Benefits & Challenges
More and more companies out there are discovering the benefits of the cloud and migrating or developing their systems to take advantage of them. The most important reason is, of course, taking from their shoulders the weight of having to maintain expensive and critical server infrastructure in-house, and instead leaving it to a specialized company.
Still, adapting to the cloud is not exactly simple. If you already use an in-house system and have been using it for years, it means transferring gigabytes or terabytes of data and making it work over the internet (if it was designed to work in an intranet). And lots of things can go wrong in the transition process.
And if you are just starting to implement a system and want it in the cloud, you also need someone with experience in it to oversee implementation, choose the best cloud plans and maintain contact with the cloud provider in order to solve problems, do maintenance and keep track of server status.
And the people responsible for these kinds of jobs are normally referred to as cloud engineers. Still, as using the cloud brings its own set of challenges, cloud engineers tend to specialize in one specific side of it, meaning there are many types of cloud engineers out there. Here are some of them: Jailbreaking VS Rooting
The cloud architect is the one in charge of infrastructure. That is, they are the ones in charge of figuring out which is the best cloud plan and cloud company to pick for the application you have in mind, as well as figuring out how best to take advantage of the cloud, designing the applications that will be hosted in it, how other applications will interact with, among others.
That is, they are the others in charge of figuring out how things are going to work.
The cloud software engineer is the one in charge of actually developing those applications. They need to master programming languages that specialize in creating server software, such as programming languages designed for web development, and also need to have experience with these kinds of server software development, as cloud servers can be much more complex than web servers.
The software engineer mainly needs to lead the software development team and choose the languages, tools, techniques, philosophy and methodology that will be used to develop all the software involved with the cloud, as well as figuring out how the cloud software will connect with the local software or apps that it needs to be connected to.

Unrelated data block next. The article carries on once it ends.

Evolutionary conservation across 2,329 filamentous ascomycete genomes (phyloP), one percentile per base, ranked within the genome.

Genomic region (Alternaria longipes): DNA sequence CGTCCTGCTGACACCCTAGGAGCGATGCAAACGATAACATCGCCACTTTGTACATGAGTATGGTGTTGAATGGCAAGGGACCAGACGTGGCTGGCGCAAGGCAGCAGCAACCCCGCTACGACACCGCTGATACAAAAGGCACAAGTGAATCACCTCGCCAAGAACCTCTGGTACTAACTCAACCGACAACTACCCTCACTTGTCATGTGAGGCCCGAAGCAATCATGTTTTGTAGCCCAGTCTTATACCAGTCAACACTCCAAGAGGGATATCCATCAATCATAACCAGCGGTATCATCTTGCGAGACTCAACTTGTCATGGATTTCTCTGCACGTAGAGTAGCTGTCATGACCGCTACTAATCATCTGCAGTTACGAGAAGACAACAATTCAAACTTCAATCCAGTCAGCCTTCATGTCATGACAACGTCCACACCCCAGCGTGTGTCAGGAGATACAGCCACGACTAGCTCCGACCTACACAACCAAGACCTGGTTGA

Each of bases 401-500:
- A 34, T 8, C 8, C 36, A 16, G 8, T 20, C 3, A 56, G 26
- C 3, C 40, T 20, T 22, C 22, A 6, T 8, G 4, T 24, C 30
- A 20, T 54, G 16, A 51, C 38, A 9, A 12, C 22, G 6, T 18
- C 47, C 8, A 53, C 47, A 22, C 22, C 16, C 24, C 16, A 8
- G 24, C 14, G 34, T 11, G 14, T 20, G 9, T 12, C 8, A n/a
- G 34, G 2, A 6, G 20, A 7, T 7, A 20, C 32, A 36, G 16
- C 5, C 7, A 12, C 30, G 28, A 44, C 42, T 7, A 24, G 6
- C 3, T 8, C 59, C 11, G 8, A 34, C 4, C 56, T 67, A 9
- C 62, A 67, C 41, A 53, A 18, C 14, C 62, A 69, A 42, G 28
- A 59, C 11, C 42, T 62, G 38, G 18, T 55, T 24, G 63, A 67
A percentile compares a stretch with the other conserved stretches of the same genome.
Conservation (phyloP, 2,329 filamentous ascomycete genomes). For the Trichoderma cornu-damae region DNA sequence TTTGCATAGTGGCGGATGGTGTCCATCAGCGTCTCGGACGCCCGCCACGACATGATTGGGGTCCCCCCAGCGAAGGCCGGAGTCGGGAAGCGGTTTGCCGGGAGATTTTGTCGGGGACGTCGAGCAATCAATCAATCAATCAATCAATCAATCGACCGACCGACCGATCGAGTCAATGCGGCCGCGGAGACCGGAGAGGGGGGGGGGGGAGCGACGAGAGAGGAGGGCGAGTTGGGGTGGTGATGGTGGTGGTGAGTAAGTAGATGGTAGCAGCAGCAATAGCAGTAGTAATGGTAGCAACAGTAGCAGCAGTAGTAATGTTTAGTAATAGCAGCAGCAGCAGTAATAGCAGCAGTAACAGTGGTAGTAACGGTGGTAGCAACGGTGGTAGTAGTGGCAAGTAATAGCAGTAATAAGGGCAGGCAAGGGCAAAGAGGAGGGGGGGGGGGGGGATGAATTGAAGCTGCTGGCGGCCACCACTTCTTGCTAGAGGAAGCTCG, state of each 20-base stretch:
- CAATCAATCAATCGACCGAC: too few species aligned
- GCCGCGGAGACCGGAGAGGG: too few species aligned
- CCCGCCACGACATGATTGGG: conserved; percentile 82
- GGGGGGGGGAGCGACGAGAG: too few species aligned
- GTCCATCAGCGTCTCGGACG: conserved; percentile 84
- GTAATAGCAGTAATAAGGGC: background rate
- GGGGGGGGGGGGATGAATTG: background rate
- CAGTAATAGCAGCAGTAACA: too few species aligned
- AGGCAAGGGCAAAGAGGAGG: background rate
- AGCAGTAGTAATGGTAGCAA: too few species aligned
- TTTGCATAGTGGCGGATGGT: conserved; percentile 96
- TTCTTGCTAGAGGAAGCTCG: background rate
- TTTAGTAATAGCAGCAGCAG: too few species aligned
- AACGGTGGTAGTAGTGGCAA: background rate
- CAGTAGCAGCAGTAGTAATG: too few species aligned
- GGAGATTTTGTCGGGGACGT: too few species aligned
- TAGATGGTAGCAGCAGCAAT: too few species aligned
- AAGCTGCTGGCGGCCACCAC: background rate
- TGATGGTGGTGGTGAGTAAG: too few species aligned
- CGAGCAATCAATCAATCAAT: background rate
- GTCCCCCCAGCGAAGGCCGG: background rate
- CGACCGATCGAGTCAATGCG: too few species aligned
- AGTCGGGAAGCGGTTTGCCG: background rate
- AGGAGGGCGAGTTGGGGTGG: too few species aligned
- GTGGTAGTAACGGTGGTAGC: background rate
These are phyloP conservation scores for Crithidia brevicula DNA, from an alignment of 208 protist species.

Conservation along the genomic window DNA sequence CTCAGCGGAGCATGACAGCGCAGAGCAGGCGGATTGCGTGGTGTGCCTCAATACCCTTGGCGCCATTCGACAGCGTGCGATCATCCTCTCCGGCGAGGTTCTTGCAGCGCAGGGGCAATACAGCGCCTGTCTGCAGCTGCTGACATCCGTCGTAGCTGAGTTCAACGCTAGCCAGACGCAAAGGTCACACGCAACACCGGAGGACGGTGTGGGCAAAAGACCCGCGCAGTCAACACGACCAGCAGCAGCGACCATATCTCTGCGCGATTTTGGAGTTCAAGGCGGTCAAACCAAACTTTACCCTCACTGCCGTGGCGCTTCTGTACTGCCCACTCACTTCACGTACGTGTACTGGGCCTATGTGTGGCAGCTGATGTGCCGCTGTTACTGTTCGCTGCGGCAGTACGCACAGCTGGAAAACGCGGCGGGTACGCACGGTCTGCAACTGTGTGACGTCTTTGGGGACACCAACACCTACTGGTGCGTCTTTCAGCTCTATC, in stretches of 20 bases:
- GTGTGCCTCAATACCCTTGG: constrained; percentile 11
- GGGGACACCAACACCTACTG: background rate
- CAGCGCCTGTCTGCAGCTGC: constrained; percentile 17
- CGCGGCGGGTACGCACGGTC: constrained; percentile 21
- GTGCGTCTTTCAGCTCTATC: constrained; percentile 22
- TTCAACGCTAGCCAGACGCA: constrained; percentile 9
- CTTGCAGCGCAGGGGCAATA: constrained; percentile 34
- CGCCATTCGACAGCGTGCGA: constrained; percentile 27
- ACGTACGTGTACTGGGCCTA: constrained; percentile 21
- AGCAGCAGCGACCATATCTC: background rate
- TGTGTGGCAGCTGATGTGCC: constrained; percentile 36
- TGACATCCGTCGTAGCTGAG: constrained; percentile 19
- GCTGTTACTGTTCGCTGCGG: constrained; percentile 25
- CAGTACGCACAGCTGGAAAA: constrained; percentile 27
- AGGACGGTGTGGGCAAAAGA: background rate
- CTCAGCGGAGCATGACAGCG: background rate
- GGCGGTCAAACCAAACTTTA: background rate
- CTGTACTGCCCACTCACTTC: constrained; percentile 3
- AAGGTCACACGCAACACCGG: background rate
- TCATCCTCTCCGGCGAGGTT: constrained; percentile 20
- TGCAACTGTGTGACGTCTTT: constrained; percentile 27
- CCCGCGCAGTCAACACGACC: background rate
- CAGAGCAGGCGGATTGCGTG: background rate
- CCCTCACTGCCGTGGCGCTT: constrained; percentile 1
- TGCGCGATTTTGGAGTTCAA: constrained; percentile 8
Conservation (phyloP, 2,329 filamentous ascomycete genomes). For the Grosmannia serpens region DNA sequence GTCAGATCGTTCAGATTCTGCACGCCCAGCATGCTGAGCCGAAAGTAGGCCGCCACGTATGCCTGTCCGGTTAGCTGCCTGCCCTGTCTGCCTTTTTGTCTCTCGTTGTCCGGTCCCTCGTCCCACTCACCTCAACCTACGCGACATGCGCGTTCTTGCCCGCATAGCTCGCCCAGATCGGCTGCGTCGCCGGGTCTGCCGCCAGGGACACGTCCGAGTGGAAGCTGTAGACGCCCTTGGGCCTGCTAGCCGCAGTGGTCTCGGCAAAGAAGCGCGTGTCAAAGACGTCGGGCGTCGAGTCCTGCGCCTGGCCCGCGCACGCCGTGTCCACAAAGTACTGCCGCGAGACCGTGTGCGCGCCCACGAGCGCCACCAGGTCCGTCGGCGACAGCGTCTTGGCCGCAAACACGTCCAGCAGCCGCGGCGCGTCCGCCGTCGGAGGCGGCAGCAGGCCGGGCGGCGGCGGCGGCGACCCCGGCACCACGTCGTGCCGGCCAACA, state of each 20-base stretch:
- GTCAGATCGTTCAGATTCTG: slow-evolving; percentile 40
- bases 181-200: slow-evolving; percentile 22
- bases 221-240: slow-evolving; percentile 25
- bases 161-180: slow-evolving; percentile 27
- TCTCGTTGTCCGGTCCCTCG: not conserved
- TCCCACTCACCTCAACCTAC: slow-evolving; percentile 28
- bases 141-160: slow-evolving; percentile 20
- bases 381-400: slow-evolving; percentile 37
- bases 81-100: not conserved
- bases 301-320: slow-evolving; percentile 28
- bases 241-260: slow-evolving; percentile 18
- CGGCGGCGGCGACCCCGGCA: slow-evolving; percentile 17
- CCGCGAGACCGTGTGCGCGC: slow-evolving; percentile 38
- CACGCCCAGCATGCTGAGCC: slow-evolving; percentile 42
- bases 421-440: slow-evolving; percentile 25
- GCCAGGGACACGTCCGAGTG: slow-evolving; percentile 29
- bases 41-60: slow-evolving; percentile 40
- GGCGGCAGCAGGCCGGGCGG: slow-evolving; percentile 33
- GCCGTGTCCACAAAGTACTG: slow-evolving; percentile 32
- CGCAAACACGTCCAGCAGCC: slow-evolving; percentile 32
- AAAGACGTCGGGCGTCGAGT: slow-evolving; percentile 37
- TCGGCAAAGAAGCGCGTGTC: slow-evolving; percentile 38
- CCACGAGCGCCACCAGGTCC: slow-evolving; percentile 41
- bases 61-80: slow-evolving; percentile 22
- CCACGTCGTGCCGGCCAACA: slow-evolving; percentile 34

As the cloud servers have to connect to local computers, tablets and phones over the internet, it is also critical to keep the internet infrastructure up and running to ensure everything goes smoothly. While there isn’t much that can be done about the cloud servers themselves, you’ll need to ensure that you have a good enough internet plan, that the network infrastructure in the company is able to handle all the traffic it needs to, and that all computers remain connected to the internet.
There may also be other upgrades which can be considered if needed, such as local caching servers, creating an intranet, controlling internet access, among others, which can also be done by network engineers if they feel it may be necessary in order to increase network speed and reduce internet traffic.
And, of course, as you have to connect to the cloud over the internet, it means it is also less safe than a hidden, local intranet. So, you need someone that ensures the cloud servers are secure, in order to prevent hacks and database breaches. The security engineer also has to ensure that connections to the cloud are secure whenever possible, such as by use of encryption and VPNs, in order to prevent traffic from being intercepted too.
The cloud is very powerful and can bring you many benefits. But to reap all these benefits, it is also important to have the right professionals by your side.